What to Do if My Dog has Something Stuck in his Throat?

By Josie F. Turner, Journalist specialized in Animal Welfare. Updated: October 23, 2018
What to Do if My Dog has Something Stuck in his Throat?

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Who hasn't experienced a dog sitting next to them when they're eating, with eyes fixed on their food? At the exact moment something falls to the floor, the dog immediately hoovers it up. Usually this isn't a problem as a small piece of food or some crumbs won't cause harm. But what happens if you drop a bone? Or a children's toy? Swallowing such items can be very dangerous and will require urgent veterinary treatment. However, as pet owners, there are a number of first aid steps you can take before running to the nearest veterinary clinic.

We at AnimalWised want to help you know what to do if your dog has something stuck in their throat. We'll also help you prevent it happening again in the future, so we hope you find it useful!

You may also be interested in: What To Do If Your Dog Has A Seizure

How to know if a dog has something trapped in its throat?

It's not always possible to keep your eyes on your furry friend at all times. Some dog breeds are more energetic than others, whilst some are simply greedier. Therefore, sometimes we see certain signs that make us suspicious or concerned about what is going on with our dog. One of the most obvious signs something is wrong are the sounds our dog makes. Normal dog sounds approach complete silence when not moving. If we hear choking, coughing or strangulated sounds, we will understandably grow worried.

Dogs might cough for many reasons, but one of the most common is having something stuck in their throat. These may include toys, pieces of food, bones, plant matter or anything they find difficult to digest. While we try our best to control the diet of our dogs, they are well known for their ability to ingest many things we would otherwise find repulsive. A busy house offers many different possible choking hazards, but a walk in the country can equally raise issues.

Something which is important if you are trying to determine if there is something stuck in your dog's throat is to consider the breed. There are naturally gluttonous breeds such as the Labrador, Golden Retriever or Beagle which may be more likely to eat something they shouldn't. However, there are some breeds which have a particularly concern about choking. These are known as brachycephalic dogs and include breeds such as Bulldogs, Pugs and some breeds of mastiff dog.

Due to breeding for certain aesthetic traits, these animals have resulted in an elongated soft palate, narrowed nostrils and a reduced trachea size. This means they often have difficulty breathing and their physical morphology gets in the way. Dogs such as these have shorter throats, so what may sound like coughing is actually their normal respiratory sounds. While we may love individual dogs in this breed, but there have been many calls by veterinary experts recommending we stop encouraging these types of breeds due to threat to a dog's health they create[1].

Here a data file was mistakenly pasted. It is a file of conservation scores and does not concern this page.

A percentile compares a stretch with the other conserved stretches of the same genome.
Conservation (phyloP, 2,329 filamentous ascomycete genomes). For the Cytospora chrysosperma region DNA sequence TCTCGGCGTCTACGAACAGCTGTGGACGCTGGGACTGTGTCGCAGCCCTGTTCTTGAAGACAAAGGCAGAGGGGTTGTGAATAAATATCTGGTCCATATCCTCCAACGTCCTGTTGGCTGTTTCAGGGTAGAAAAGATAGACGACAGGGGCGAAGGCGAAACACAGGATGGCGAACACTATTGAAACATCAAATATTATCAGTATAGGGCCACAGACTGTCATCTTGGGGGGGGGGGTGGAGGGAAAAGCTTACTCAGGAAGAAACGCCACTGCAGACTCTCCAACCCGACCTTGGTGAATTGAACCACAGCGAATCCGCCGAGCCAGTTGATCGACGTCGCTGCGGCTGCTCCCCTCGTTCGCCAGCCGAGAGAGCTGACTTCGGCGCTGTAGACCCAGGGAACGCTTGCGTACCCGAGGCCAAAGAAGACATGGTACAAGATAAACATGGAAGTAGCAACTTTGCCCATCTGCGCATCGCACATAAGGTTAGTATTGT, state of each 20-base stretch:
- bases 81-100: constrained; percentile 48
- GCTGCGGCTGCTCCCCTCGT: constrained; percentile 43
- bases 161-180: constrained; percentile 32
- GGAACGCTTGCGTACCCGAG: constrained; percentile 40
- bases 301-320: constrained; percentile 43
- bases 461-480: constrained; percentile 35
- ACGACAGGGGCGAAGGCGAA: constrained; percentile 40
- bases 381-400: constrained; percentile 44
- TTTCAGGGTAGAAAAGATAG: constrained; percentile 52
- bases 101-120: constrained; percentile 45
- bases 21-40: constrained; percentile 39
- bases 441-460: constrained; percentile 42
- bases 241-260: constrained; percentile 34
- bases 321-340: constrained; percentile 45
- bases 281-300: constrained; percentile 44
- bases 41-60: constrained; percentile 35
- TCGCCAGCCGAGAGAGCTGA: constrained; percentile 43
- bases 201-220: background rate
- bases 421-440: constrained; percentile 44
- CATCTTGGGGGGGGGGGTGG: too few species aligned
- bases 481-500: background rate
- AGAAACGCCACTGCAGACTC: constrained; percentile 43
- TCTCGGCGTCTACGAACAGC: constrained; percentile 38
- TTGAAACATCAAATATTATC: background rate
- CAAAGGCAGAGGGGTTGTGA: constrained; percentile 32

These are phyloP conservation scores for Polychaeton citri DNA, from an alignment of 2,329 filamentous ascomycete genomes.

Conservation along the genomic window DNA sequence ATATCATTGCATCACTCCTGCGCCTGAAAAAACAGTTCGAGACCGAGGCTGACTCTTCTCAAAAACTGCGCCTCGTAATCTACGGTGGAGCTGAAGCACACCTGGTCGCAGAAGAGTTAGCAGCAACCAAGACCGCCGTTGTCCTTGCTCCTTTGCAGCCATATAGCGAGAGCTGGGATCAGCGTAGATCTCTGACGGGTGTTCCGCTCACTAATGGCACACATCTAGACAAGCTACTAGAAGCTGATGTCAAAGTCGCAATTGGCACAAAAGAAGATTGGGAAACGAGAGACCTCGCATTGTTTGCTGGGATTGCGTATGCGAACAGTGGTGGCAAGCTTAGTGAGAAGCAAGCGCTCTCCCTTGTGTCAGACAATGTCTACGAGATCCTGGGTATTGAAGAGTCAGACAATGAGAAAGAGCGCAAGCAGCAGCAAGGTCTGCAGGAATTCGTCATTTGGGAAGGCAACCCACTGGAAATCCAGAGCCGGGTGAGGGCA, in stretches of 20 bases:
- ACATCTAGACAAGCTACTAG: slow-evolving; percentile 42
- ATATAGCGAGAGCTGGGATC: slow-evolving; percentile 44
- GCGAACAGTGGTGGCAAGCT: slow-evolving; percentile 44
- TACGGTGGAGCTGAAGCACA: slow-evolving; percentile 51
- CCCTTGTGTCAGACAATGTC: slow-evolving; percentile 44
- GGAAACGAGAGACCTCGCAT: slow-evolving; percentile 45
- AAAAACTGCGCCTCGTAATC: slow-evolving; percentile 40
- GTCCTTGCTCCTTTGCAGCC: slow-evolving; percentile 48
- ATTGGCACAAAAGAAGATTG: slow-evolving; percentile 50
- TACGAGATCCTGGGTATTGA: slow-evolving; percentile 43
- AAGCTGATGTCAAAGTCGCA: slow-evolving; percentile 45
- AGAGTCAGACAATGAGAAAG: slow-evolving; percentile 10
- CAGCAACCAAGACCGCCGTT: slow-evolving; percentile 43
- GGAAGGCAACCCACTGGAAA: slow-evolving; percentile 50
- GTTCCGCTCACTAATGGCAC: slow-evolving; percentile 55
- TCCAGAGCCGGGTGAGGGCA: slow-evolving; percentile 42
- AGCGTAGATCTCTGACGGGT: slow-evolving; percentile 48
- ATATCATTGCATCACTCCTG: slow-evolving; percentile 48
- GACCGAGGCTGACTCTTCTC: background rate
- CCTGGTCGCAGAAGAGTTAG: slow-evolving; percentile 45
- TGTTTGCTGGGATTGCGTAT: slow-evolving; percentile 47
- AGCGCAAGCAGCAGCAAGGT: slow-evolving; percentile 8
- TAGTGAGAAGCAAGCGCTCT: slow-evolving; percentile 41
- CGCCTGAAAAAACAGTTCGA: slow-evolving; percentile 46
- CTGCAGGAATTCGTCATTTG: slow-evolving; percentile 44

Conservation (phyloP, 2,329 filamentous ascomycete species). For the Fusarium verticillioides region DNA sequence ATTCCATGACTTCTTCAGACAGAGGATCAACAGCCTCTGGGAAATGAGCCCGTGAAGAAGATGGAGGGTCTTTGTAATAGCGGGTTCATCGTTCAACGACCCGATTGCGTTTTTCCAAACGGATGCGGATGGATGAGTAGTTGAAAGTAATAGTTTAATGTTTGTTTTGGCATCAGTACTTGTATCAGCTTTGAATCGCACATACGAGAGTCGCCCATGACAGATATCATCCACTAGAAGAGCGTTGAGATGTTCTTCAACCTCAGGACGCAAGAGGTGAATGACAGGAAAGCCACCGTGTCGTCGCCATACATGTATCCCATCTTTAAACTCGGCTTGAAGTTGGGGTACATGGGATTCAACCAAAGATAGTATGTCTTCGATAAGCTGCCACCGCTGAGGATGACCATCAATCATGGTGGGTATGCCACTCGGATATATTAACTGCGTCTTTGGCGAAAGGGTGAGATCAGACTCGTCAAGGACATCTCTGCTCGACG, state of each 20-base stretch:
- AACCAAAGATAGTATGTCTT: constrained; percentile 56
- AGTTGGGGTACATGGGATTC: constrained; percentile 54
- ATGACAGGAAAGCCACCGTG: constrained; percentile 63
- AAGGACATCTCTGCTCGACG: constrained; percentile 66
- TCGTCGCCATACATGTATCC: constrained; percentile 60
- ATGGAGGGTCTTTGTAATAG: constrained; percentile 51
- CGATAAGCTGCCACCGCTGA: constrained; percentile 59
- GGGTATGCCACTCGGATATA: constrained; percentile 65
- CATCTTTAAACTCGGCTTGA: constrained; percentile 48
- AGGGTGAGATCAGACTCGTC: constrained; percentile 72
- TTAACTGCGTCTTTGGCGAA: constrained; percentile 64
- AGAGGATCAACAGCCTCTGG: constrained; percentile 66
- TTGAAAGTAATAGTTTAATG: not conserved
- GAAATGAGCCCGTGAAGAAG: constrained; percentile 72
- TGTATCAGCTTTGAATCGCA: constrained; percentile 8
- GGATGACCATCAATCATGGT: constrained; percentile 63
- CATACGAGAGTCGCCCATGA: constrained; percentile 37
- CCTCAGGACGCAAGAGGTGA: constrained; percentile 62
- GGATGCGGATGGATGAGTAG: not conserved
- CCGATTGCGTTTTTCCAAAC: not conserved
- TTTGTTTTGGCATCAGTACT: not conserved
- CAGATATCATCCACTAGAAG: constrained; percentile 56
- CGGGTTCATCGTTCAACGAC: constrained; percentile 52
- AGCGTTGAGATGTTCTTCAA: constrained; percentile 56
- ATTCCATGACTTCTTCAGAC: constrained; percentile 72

These factors mean you should look at other signs if you see your dog coughing. Is the dog chewing a lot or not at all? We might not always be able to determine if there is something wrong, but having something stuck in their throat is not always the problem. Choking or retching might have other causes, but let's first look to see what to do if your dog has something stuck in their throat.

What to Do if My Dog has Something Stuck in his Throat? - How to know if a dog has something trapped in its throat?

What to do if I see my dog swallow something that gets stuck?

Before running to the vet, if your dog has something stuck in their throat you can try these tips:

  • Immediately open their mouth to take a look at the entire cavity. See if you can remove the item by hand. Much will depend on what type of object has been swallowed. Sometimes you can do the manoeuvre yourself, whilst other times it will require veterinary attention. It is not advisable to remove objects with sharp points or edges, such as splintered bones, needles, scissors, etc. If you feel any resistance, you need to stop as you may do more damage by trying to remove the object.
  • If your pet is a small dog, you can lay them upside down when trying to remove the object. In the case of large dogs, raising their hind legs can be a great help.
  • Heimlich manoeuvre: place yourself behind the dog, either standing or kneeling. Wrap your arms around them and and support their legs with your own legs. Apply pressure behind the ribs, inwards and upwards, so that they start to cough or retch. The more they salivate the better, as this will make it easier for the object to slide out.
  • Even after you've managed to remove the object through either of these techniques, you should go to your vet to assess injuries and possible treatments.